Rheumatoid arthritis is surrounded by interesting facts: The disease affects women three times more often than men. Children often outgrow juvenile rheumatoid arthritis, yet the disease is chronic and progressive in adults. And most people don’t know that cigarette smoking is the strongest environmental risk factor for rheumatoid arthritis.
Of all those facts, however, none are in the top five list put together by the team at Prolete Physical Therapy & Sports Medicine in Milford, Connecticut. Here are the most important facts you should know about rheumatoid arthritis.
1. Rheumatoid arthritis is an autoimmune condition
Your immune system normally identifies and attacks bacteria, viruses, and other organisms that make you sick. When you have an autoimmune condition, the immune system mistakenly identifies part of your own body as an invader and mounts an attack against that tissue.
Rheumatoid arthritis develops when your immune system harms the synovium, a tissue that lines the inner surface of your joints. As a result, the lining becomes inflamed and you develop swelling, pain, and stiffness.
2. Rheumatoid arthritis has a unique set of symptoms
The joint pain and stiffness caused by rheumatoid arthritis are classic symptoms similar to those found in osteoarthritis. But rheumatoid arthritis has unique symptoms that set it apart from osteoarthritis, such as:
- Symptoms affect four or more small joints, often starting with your fingers
- Symptoms are symmetrical, affecting the same joints on both sides of your body
- Morning stiffness that lasts an hour or longer
By comparison, osteoarthritis causes morning stiffness that typically lasts 30 minutes or less.
3. Medication is essential for preventing joint deformities
Joint inflammation appears at the start of rheumatoid arthritis and doesn’t improve without medication. Ongoing inflammation changes the bone, leading to excessive bone erosion and joint deformities — a hallmark trait of rheumatoid arthritis.
Today, we have new medications called disease-modifying antirheumatic drugs and biologic response modifiers that are engineered to protect your joints. These medications stop the inflammatory cascade and prevent deformities.
4. Rheumatoid arthritis causes body-wide symptoms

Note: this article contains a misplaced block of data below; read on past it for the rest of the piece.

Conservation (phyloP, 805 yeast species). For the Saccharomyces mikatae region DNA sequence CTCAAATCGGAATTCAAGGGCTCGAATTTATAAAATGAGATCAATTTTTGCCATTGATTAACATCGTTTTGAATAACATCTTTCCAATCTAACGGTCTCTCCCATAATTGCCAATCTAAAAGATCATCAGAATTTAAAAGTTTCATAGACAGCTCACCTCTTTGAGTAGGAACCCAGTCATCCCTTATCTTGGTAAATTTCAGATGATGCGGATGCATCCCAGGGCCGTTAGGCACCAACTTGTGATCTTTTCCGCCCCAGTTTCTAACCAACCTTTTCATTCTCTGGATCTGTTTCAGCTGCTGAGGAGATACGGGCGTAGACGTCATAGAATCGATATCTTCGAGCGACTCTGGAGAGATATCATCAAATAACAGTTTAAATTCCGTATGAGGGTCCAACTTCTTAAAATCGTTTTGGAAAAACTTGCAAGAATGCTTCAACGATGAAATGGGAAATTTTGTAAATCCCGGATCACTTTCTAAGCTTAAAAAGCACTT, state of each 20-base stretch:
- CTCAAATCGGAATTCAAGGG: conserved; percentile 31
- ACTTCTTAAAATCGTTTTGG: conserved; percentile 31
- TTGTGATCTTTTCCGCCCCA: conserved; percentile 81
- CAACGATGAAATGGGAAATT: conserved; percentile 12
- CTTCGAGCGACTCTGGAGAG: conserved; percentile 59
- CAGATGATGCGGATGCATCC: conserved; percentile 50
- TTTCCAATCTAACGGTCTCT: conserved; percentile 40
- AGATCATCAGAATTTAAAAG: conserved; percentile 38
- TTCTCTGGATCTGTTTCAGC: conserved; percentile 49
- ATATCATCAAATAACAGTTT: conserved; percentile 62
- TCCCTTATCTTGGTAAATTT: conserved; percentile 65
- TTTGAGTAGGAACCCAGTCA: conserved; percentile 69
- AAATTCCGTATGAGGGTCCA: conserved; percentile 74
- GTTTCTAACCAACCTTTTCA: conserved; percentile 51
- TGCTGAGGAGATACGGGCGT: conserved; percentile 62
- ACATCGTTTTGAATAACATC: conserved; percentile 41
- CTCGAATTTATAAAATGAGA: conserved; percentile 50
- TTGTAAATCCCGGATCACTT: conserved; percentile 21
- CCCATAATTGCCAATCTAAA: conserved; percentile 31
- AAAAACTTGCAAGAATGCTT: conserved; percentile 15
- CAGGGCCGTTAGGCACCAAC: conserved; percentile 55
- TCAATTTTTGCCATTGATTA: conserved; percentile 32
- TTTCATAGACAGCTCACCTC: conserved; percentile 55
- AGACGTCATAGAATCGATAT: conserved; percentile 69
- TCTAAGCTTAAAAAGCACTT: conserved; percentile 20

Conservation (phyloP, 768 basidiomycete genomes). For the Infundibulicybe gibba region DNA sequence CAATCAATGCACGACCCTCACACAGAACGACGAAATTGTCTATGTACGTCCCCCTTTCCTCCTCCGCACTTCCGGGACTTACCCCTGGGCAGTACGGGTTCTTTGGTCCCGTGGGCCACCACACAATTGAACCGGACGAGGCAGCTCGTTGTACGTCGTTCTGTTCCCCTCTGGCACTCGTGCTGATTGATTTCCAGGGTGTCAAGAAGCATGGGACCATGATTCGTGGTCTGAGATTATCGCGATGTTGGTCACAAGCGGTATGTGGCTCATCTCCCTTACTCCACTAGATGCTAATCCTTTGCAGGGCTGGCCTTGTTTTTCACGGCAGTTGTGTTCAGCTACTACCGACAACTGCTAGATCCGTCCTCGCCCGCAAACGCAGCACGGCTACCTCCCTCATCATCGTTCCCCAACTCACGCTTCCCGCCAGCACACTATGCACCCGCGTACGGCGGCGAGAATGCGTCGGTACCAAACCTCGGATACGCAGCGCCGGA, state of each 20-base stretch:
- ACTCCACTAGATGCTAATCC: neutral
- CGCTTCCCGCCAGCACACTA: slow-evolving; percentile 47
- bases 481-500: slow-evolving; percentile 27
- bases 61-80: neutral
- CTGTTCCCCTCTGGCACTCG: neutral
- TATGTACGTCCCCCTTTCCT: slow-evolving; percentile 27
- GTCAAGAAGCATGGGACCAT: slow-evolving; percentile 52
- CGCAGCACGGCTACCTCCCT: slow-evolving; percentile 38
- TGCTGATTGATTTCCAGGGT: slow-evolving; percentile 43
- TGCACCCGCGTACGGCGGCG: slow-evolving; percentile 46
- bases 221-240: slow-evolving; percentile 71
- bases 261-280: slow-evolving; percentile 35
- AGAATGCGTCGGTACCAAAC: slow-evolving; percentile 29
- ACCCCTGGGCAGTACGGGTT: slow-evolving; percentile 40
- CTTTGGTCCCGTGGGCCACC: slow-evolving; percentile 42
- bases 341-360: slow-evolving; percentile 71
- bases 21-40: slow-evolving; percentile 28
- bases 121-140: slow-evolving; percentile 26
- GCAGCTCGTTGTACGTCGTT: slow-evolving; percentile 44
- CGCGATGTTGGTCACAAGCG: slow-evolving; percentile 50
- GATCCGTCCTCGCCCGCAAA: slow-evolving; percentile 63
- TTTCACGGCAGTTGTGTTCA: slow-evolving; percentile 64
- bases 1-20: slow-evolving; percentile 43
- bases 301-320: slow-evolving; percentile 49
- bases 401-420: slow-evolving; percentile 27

The inflammation that begins in your joints can spread throughout your body, causing a wide range of symptoms depending on the part of the body affected. Body-wide problems affect about 40% of all patients with rheumatoid arthritis.
Some of the most common problems include:
- Eye disorders, such as scleritis and uveitis
- Cardiovascular disease, such as accelerated atherosclerosis
- Blood disorders, such as thrombocytosis and anemia
- Interstitial lung disease, such as pleural effusion and nodules
- Osteoporosis and osteopenia
Rheumatoid arthritis is also associated with problems affecting your kidneys, salivary glands, nerves, and bone marrow.
5. Exercise should be part of your treatment plan
You may not feel like exercising when your joints are painful, swollen, and stiff, but physical activity is one of the best ways to:
- Improve joint function
- Increase range of motion
- Reduce your pain
- Boost your energy
- Get better quality sleep
- Enhance your immune function
- Uplift your emotional well-being
While exercise is vital, it’s also important to know how long you can safely exercise and what type of exercise you can perform without triggering a flare-up. With our extensive experience in physical therapy and rehabilitation, we can develop an exercise plan that fits your lifestyle and works for your stage of rheumatoid arthritis.
To learn more about treatment for rheumatoid arthritis, call Prolete Physical Therapy & Sports Medicine or schedule an appointment online today.